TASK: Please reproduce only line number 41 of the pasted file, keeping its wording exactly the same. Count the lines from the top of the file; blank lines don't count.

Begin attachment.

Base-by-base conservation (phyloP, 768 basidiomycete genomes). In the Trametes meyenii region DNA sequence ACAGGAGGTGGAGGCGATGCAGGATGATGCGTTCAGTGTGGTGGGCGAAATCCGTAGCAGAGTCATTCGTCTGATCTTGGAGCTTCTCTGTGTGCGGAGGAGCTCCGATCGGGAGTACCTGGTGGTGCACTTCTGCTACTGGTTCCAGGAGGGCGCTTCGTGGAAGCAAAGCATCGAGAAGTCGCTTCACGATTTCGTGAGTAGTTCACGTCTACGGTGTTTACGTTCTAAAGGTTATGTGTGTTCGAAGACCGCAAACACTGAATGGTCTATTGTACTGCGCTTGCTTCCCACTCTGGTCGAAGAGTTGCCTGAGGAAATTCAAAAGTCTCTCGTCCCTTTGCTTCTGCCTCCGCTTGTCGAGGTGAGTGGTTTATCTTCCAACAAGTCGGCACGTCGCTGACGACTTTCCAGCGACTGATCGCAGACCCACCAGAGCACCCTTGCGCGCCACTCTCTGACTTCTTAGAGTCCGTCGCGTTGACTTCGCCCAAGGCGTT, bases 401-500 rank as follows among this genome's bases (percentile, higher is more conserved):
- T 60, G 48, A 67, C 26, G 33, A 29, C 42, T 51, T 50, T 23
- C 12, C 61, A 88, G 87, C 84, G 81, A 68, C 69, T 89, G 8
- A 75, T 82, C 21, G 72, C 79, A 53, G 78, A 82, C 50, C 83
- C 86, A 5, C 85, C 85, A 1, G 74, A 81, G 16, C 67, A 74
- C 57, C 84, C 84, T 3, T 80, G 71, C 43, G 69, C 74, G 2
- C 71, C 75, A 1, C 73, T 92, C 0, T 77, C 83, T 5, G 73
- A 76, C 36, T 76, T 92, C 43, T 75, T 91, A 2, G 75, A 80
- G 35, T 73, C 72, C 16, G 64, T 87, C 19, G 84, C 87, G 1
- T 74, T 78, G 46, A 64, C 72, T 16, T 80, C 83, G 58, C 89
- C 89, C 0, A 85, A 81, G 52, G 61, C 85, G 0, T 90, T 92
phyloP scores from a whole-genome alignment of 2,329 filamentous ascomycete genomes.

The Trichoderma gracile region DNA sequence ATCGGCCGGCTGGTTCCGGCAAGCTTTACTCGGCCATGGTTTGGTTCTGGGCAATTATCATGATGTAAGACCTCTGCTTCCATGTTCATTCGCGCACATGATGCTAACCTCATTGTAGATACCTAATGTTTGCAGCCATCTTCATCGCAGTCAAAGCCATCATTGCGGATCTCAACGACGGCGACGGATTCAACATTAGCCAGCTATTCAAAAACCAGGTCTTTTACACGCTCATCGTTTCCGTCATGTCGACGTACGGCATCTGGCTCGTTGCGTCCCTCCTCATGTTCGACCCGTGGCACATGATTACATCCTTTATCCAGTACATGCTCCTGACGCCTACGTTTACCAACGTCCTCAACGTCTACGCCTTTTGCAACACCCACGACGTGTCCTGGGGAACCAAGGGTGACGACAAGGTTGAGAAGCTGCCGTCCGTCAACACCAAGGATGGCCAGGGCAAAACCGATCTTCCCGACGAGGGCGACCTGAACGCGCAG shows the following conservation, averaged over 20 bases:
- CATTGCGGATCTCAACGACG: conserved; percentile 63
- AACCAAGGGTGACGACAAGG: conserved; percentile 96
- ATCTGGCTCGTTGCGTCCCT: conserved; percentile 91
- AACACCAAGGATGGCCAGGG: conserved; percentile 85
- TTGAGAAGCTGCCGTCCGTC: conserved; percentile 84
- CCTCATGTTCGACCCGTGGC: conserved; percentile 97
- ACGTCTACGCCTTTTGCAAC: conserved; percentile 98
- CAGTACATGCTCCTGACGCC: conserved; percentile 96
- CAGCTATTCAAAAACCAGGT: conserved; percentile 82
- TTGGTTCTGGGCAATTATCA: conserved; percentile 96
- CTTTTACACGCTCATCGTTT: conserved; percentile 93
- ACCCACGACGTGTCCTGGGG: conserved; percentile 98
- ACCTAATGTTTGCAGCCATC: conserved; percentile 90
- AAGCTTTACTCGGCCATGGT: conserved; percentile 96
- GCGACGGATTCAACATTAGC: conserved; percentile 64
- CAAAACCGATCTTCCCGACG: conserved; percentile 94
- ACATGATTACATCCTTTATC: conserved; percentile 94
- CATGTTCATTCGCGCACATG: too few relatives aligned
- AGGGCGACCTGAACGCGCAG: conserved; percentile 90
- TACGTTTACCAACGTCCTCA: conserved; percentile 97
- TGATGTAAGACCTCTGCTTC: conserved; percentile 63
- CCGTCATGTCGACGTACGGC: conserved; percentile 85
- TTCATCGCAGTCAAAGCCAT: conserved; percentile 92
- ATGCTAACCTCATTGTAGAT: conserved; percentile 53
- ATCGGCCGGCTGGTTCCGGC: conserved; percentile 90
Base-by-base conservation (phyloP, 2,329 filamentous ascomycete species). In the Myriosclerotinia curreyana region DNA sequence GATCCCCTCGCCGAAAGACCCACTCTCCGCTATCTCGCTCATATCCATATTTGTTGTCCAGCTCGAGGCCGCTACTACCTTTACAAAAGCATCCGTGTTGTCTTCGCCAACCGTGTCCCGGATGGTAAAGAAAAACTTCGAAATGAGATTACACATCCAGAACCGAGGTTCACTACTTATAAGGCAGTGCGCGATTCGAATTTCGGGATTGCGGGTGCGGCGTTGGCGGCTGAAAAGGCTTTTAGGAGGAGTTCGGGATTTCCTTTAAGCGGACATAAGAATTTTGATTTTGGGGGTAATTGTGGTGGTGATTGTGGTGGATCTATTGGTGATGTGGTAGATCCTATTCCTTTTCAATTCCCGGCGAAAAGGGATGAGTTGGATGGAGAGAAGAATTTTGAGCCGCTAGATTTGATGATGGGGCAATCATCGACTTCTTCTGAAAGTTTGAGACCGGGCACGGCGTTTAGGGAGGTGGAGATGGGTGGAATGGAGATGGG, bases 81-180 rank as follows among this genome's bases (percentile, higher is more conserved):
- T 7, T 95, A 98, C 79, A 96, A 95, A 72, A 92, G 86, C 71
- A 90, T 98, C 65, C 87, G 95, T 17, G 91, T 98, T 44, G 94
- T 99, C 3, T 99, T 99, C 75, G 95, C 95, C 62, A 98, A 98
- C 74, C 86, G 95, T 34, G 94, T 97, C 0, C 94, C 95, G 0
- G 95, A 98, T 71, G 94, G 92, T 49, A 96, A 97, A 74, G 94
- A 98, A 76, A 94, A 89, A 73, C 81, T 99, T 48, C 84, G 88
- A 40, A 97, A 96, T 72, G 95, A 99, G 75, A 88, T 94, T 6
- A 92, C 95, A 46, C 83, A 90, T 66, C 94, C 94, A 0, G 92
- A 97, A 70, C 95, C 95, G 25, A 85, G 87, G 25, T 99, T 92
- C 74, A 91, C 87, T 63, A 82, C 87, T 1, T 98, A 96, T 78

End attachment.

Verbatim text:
- A 90, T 98, C 65, C 87, G 95, T 17, G 91, T 98, T 44, G 94